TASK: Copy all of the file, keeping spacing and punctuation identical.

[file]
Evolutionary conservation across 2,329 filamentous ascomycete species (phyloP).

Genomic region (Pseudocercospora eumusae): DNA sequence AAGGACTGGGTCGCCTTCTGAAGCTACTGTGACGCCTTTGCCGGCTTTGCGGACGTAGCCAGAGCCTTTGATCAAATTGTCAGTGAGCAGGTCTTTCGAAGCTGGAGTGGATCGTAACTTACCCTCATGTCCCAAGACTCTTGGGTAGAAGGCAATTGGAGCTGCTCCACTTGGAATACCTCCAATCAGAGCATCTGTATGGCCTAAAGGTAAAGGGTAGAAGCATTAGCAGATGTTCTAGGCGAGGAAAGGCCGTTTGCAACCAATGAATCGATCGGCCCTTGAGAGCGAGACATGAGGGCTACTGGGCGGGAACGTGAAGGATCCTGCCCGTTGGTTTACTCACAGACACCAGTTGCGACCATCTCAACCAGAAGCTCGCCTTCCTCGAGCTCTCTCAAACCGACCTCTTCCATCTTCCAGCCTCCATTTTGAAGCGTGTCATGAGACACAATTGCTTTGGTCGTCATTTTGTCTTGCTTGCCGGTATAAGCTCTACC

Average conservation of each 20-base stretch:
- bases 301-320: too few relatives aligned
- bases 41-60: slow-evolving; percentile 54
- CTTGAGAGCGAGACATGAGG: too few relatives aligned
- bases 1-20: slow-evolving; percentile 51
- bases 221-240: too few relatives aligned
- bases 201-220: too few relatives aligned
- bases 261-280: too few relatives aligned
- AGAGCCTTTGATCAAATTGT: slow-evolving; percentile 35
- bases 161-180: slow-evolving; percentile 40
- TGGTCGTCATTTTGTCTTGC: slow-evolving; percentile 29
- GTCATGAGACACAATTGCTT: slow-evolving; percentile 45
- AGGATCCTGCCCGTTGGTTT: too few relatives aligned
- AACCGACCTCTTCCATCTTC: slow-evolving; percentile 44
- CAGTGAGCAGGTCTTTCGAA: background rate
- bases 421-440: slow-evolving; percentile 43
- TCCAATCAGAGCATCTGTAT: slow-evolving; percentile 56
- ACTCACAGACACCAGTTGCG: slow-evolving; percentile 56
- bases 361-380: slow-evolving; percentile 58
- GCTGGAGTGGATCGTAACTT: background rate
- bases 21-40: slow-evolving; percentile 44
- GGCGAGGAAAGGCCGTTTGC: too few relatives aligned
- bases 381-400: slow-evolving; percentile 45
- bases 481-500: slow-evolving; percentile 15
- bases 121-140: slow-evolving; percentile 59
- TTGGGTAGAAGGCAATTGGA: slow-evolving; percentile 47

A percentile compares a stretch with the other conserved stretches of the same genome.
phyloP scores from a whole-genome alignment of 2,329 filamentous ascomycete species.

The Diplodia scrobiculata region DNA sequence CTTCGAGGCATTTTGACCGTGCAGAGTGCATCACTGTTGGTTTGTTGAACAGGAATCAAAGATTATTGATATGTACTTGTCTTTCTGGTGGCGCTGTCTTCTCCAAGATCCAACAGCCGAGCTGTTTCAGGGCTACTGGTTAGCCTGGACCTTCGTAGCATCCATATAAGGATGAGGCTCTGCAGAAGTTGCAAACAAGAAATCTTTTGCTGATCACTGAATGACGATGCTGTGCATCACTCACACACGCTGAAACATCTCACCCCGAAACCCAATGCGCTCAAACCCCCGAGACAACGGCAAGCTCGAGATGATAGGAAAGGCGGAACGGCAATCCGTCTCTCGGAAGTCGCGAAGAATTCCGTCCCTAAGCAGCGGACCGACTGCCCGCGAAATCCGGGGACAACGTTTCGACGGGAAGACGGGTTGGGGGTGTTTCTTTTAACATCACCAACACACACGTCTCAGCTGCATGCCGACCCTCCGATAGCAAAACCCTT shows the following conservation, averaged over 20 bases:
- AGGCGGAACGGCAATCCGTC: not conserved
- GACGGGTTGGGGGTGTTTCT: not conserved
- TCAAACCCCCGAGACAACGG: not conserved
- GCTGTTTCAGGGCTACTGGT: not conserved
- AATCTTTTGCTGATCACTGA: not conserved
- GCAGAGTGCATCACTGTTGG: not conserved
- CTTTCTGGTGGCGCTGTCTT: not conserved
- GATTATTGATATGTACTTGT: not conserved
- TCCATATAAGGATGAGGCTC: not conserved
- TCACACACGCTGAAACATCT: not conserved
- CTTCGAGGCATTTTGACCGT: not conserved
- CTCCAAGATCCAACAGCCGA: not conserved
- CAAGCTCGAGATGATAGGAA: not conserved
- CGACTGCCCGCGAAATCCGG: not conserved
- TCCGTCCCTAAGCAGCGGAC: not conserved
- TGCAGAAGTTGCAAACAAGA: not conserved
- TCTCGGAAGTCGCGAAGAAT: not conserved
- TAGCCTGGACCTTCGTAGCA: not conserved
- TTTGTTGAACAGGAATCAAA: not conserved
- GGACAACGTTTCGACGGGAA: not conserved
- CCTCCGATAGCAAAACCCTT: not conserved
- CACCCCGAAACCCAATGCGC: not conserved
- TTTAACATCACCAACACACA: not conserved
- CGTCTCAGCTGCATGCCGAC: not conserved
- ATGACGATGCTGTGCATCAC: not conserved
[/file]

Evolutionary conservation across 2,329 filamentous ascomycete species (phyloP).

Genomic region (Pseudocercospora eumusae): DNA sequence AAGGACTGGGTCGCCTTCTGAAGCTACTGTGACGCCTTTGCCGGCTTTGCGGACGTAGCCAGAGCCTTTGATCAAATTGTCAGTGAGCAGGTCTTTCGAAGCTGGAGTGGATCGTAACTTACCCTCATGTCCCAAGACTCTTGGGTAGAAGGCAATTGGAGCTGCTCCACTTGGAATACCTCCAATCAGAGCATCTGTATGGCCTAAAGGTAAAGGGTAGAAGCATTAGCAGATGTTCTAGGCGAGGAAAGGCCGTTTGCAACCAATGAATCGATCGGCCCTTGAGAGCGAGACATGAGGGCTACTGGGCGGGAACGTGAAGGATCCTGCCCGTTGGTTTACTCACAGACACCAGTTGCGACCATCTCAACCAGAAGCTCGCCTTCCTCGAGCTCTCTCAAACCGACCTCTTCCATCTTCCAGCCTCCATTTTGAAGCGTGTCATGAGACACAATTGCTTTGGTCGTCATTTTGTCTTGCTTGCCGGTATAAGCTCTACC

Average conservation of each 20-base stretch:
- bases 301-320: too few relatives aligned
- bases 41-60: slow-evolving; percentile 54
- CTTGAGAGCGAGACATGAGG: too few relatives aligned
- bases 1-20: slow-evolving; percentile 51
- bases 221-240: too few relatives aligned
- bases 201-220: too few relatives aligned
- bases 261-280: too few relatives aligned
- AGAGCCTTTGATCAAATTGT: slow-evolving; percentile 35
- bases 161-180: slow-evolving; percentile 40
- TGGTCGTCATTTTGTCTTGC: slow-evolving; percentile 29
- GTCATGAGACACAATTGCTT: slow-evolving; percentile 45
- AGGATCCTGCCCGTTGGTTT: too few relatives aligned
- AACCGACCTCTTCCATCTTC: slow-evolving; percentile 44
- CAGTGAGCAGGTCTTTCGAA: background rate
- bases 421-440: slow-evolving; percentile 43
- TCCAATCAGAGCATCTGTAT: slow-evolving; percentile 56
- ACTCACAGACACCAGTTGCG: slow-evolving; percentile 56
- bases 361-380: slow-evolving; percentile 58
- GCTGGAGTGGATCGTAACTT: background rate
- bases 21-40: slow-evolving; percentile 44
- GGCGAGGAAAGGCCGTTTGC: too few relatives aligned
- bases 381-400: slow-evolving; percentile 45
- bases 481-500: slow-evolving; percentile 15
- bases 121-140: slow-evolving; percentile 59
- TTGGGTAGAAGGCAATTGGA: slow-evolving; percentile 47

A percentile compares a stretch with the other conserved stretches of the same genome.
phyloP scores from a whole-genome alignment of 2,329 filamentous ascomycete species.

The Diplodia scrobiculata region DNA sequence CTTCGAGGCATTTTGACCGTGCAGAGTGCATCACTGTTGGTTTGTTGAACAGGAATCAAAGATTATTGATATGTACTTGTCTTTCTGGTGGCGCTGTCTTCTCCAAGATCCAACAGCCGAGCTGTTTCAGGGCTACTGGTTAGCCTGGACCTTCGTAGCATCCATATAAGGATGAGGCTCTGCAGAAGTTGCAAACAAGAAATCTTTTGCTGATCACTGAATGACGATGCTGTGCATCACTCACACACGCTGAAACATCTCACCCCGAAACCCAATGCGCTCAAACCCCCGAGACAACGGCAAGCTCGAGATGATAGGAAAGGCGGAACGGCAATCCGTCTCTCGGAAGTCGCGAAGAATTCCGTCCCTAAGCAGCGGACCGACTGCCCGCGAAATCCGGGGACAACGTTTCGACGGGAAGACGGGTTGGGGGTGTTTCTTTTAACATCACCAACACACACGTCTCAGCTGCATGCCGACCCTCCGATAGCAAAACCCTT shows the following conservation, averaged over 20 bases:
- AGGCGGAACGGCAATCCGTC: not conserved
- GACGGGTTGGGGGTGTTTCT: not conserved
- TCAAACCCCCGAGACAACGG: not conserved
- GCTGTTTCAGGGCTACTGGT: not conserved
- AATCTTTTGCTGATCACTGA: not conserved
- GCAGAGTGCATCACTGTTGG: not conserved
- CTTTCTGGTGGCGCTGTCTT: not conserved
- GATTATTGATATGTACTTGT: not conserved
- TCCATATAAGGATGAGGCTC: not conserved
- TCACACACGCTGAAACATCT: not conserved
- CTTCGAGGCATTTTGACCGT: not conserved
- CTCCAAGATCCAACAGCCGA: not conserved
- CAAGCTCGAGATGATAGGAA: not conserved
- CGACTGCCCGCGAAATCCGG: not conserved
- TCCGTCCCTAAGCAGCGGAC: not conserved
- TGCAGAAGTTGCAAACAAGA: not conserved
- TCTCGGAAGTCGCGAAGAAT: not conserved
- TAGCCTGGACCTTCGTAGCA: not conserved
- TTTGTTGAACAGGAATCAAA: not conserved
- GGACAACGTTTCGACGGGAA: not conserved
- CCTCCGATAGCAAAACCCTT: not conserved
- CACCCCGAAACCCAATGCGC: not conserved
- TTTAACATCACCAACACACA: not conserved
- CGTCTCAGCTGCATGCCGAC: not conserved
- ATGACGATGCTGTGCATCAC: not conserved